CR: I’ve been reading some of these analyses too. I have what I call “tentative hope” because there were some meaningful wins for women and for reproductive justice in the 2012 election. We should be able to take our moment and celebrate that.  I’m not the only one to reference the statement associated with Martin Luther King that the arc of the moral universe is long but it bends toward justice. I believe that to be true. We have 20 women in the Senate now, the most racially, sexually, religiously, diverse congress in history, and the president was reelected in part because of his support for the right of gay and lesbian Americans to marry. I think that’s a big deal.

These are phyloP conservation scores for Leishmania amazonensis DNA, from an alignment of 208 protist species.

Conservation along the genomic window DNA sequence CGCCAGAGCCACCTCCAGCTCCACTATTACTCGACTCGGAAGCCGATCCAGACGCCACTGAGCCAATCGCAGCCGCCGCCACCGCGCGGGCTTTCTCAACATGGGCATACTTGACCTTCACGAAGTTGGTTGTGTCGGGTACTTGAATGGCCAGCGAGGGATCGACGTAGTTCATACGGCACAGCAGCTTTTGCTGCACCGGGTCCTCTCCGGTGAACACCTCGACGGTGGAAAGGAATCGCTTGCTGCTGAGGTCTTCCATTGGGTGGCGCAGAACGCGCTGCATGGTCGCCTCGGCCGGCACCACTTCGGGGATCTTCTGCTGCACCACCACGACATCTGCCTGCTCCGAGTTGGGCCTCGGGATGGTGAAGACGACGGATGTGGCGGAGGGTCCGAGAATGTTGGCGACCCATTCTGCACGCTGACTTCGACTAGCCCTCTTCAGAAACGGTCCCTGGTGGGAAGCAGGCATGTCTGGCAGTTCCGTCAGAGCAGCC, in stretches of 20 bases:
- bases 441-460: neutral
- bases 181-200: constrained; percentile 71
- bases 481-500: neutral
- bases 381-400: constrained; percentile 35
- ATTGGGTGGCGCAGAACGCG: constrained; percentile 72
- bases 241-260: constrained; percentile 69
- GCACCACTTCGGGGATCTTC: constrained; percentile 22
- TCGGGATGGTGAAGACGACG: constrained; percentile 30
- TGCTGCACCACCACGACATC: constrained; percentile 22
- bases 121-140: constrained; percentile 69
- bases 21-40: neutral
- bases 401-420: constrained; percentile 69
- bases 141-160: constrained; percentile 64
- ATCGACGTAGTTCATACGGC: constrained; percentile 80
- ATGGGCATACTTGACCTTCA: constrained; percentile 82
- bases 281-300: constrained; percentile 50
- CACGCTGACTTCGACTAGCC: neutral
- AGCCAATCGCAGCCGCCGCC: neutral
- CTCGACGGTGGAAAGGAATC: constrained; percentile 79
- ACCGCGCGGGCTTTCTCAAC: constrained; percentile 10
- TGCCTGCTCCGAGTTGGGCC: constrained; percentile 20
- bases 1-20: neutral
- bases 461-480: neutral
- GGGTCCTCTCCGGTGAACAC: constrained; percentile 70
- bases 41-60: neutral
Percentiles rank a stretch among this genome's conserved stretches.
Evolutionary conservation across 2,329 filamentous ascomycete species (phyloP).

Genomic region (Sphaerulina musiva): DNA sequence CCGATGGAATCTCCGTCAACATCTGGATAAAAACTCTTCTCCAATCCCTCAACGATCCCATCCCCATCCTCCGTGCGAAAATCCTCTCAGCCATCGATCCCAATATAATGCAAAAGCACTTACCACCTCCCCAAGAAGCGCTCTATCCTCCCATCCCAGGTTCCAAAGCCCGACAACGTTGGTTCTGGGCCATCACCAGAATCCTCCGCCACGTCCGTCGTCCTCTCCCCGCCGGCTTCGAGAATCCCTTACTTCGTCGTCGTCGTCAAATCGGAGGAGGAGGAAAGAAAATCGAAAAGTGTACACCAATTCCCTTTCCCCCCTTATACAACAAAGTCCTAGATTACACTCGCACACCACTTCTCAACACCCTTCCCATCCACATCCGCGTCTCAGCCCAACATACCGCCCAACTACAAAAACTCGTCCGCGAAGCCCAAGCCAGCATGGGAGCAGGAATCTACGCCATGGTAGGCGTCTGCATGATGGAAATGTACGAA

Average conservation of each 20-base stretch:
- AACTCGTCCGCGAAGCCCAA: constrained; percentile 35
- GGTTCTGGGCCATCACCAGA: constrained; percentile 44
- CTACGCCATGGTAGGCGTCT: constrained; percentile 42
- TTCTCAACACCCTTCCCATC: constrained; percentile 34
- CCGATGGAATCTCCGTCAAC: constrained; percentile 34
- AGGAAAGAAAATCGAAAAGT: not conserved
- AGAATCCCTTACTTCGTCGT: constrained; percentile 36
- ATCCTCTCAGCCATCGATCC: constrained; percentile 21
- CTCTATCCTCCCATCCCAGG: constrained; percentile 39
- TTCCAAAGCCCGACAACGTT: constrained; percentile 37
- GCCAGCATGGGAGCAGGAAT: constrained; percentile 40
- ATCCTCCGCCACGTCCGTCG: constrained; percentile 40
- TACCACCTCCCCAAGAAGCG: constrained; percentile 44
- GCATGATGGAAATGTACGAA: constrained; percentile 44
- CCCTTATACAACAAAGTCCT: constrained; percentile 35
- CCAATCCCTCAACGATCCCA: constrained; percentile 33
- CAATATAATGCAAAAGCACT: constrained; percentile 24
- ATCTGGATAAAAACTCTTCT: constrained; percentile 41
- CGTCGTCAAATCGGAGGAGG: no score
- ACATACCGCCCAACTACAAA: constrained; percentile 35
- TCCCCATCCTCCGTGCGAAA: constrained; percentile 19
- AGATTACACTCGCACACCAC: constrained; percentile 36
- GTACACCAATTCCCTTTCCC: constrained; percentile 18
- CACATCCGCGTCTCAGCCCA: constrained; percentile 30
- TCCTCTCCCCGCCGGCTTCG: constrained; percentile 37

But—this is the tentative part—there has been so much work against all of these things in recent years, especially the many measures limiting women’s access to the full range of health care at the state level. There is still a deep painful undercurrent of racism in this country that comes to the surface at various moments and is not going away quickly. Misogyny still informs the decisions and rhetoric of too many politicians who simply don’t trust women to make their own decisions about their health and lives.

I was born in 1971 and I have no memory of contraception ever being a debatable good until this year. So this just happened. We shouldn’t pretend that the Catholic bishops are done with their legal challenges to the Affordable Care Act or that any conservative politician changed his views about race and abortion on Election Day or afterwards. We’ve still got work to do because these forces, these views, these attitudes are still there.